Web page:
The first thing that came to my mind was denial. My mother sent me messages about four times. She probably was not sure if I had received it. Each time I would look at the messages I would pass out and eventually I broke down and cried.  The student hugged me but she did not know what was going on.   I explained why I had just had a breakdown like that, and assured her I would be fine. It was still early in the morning and I did not want to upset her. I told her that I needed to calm down and did not want to upset her and that she should probably practice during one of her breaks and sent her away.

We called my mother’s uncle Mkhulu Kaiser, loosely translated to mean grandfather Kaiser.
So many memories of him just kept flashing through my mind.  I remember that after my father suffered a stroke he got very depressed, probably from the feeling of helplessness. Mkhulu Kaiser always came to visit with him; this would leave my father jovial for days. Mkhulu was a very funny man.  My dad would always ask him “umkhukhu of umjondolo ukhetha ini?”,
It was funny when he said it in his husky voice. Of course we would point out that they both meant the same thing which is a shack, and we’d chose non.Mkhulu was a very educated man. After getting injured at work he had to stop working while at his peak. He always insisted that we studied hard.

After my grandmother got married, they never did umhlambeso, which is the exchanging of gifts between the two families, so we wanted to do that for my grandfather because everyone else who has been married after that cannot do it until my grandfather has fulfilled his requirements. As the grandchildren, we took it upon ourselves to do this on his behalf.
Mkhulu Kaiser is the last blood relative of my grandmother.
So what now?
I don’t know why I am even thinking about this now. I just wish he could have lived longer.

I eventually called my mother who said, he had passed away around 3am in his home.  During the mourning and burial, I had to appear strong as I had exams coming up.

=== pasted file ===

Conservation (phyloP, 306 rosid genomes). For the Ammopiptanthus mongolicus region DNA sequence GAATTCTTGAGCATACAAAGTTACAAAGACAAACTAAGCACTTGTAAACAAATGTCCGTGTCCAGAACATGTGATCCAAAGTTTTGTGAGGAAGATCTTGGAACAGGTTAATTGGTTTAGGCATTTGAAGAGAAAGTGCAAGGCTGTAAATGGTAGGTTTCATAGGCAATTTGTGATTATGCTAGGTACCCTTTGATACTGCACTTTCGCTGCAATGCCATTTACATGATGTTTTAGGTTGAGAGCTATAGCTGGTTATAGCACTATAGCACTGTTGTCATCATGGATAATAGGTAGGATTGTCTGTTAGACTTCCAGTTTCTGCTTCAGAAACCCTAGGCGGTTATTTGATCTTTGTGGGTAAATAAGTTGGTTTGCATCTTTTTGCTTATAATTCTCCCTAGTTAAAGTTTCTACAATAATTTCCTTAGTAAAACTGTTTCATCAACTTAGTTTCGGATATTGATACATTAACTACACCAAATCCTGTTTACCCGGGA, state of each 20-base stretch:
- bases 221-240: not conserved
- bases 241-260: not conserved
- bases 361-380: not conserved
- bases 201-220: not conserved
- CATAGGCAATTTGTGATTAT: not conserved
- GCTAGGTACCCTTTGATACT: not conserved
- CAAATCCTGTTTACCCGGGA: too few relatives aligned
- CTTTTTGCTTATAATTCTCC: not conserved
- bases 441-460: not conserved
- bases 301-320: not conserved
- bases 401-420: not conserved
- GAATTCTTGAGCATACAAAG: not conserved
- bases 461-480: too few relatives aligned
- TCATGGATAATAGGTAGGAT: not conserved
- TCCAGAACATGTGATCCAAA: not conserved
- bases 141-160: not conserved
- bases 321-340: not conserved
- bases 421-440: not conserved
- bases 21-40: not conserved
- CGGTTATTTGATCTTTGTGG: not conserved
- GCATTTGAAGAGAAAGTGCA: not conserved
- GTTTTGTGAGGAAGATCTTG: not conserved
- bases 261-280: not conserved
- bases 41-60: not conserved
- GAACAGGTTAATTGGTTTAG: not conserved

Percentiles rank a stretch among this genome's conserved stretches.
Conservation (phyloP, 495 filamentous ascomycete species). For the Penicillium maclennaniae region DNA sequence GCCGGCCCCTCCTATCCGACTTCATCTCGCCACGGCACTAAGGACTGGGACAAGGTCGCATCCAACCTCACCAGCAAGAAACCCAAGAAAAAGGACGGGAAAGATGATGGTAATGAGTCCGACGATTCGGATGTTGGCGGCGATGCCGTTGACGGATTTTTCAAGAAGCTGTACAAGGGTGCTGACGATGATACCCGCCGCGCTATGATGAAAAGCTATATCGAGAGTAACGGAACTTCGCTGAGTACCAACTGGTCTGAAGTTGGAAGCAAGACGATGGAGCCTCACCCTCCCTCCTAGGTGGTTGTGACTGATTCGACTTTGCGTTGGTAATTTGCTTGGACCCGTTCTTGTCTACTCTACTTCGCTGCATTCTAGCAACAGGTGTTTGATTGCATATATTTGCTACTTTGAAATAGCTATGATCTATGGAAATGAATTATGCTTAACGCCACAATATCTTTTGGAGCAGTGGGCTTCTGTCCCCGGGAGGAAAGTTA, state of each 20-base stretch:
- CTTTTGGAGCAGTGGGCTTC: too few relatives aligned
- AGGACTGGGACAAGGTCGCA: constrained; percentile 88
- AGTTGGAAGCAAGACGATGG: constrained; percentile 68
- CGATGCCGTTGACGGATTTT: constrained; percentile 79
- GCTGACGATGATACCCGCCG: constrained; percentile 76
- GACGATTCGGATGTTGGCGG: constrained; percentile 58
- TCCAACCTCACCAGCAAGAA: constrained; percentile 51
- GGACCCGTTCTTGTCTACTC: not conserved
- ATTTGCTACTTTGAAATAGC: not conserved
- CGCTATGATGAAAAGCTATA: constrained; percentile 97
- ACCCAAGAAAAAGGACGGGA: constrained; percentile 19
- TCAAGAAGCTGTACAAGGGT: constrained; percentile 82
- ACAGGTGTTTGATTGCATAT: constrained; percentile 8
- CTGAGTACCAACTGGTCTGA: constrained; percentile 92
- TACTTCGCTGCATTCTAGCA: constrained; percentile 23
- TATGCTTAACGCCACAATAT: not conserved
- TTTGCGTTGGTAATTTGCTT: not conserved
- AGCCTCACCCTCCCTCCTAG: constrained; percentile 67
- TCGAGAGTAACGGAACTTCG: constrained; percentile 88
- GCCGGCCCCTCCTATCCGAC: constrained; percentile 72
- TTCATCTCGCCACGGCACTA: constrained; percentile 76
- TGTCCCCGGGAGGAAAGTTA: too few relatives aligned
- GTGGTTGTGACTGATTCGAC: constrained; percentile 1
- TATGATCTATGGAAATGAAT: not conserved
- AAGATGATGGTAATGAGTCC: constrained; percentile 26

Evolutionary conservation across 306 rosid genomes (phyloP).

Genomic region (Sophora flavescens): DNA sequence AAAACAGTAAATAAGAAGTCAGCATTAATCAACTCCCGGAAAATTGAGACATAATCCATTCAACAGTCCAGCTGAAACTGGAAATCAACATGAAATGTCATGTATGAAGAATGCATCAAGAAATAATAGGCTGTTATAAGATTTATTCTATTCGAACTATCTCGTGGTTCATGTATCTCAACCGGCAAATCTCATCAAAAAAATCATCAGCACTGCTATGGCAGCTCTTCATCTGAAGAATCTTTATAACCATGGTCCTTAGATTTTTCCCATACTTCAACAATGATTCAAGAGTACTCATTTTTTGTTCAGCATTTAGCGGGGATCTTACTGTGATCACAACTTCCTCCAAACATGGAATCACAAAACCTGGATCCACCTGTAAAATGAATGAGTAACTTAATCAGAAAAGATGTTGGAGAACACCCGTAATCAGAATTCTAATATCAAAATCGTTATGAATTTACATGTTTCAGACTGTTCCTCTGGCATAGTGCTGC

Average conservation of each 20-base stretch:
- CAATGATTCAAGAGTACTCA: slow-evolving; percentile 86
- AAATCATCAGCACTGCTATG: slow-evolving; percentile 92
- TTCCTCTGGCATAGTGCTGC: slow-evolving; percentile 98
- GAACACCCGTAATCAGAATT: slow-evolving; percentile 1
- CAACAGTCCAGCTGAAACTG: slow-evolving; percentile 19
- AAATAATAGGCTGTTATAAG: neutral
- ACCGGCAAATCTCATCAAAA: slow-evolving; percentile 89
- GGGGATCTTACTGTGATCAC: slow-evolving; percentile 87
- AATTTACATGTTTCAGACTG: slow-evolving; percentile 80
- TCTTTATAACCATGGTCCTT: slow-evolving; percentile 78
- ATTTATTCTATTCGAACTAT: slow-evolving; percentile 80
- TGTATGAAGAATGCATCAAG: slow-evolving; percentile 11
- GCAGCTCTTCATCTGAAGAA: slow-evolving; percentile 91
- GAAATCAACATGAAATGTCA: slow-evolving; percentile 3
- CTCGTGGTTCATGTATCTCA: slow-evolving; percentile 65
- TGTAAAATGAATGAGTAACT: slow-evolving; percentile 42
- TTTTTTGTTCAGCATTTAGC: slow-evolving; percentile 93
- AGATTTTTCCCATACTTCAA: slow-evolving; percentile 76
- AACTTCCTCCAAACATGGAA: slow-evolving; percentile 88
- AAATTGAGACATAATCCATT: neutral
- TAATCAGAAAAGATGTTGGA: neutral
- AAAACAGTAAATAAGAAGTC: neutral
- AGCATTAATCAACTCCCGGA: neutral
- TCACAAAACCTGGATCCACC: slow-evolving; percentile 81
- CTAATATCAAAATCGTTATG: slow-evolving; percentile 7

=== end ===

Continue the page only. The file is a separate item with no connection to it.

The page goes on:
I called my grandmother, who just broke down and cried, the softness of her voice just breaks my heart. She lost the last member of her family and I felt her hurt and pain. I know how fond of each other they were.

My grandmother calls my father umkhwenyana (son-in-law) or Nkosi.
In my family when a child is born, that child would be sent to her for naming. My grandmother would name the newborn (this is my maternal grandmother as my paternal one passed away long before we were born).
After my birth was I was taken to her and before she could name me, she took a look at me, and then my father said ‘uSebenzile Nkosi’ (which means you have worked Nkosi).
Everyone thought that was the name and they just loved it and do I.

 

 

 

About the author

Sebenzile Nkosi was born in 1985 in Witbank, Mpumalanga.
My parents got it all – a son/a lesbian and a daughter, I’m a lesbian.

I am a tenor saxophonist teacher and music arranger. I write to easy the pain, cope and find hope.
I moved to Johannesburg to study music in 2007 my dream was to play for one of the bands in the South African Defense Force. I attended one year at the Funda Community College in Diepkloof, Soweto. With no money to pay for fees, I kept my marks high and became the spokes person of the students there. That awarded me with a scholarship.  I later joined The Johannesburg Youth Orchestra Company that year and trained as a music teacher.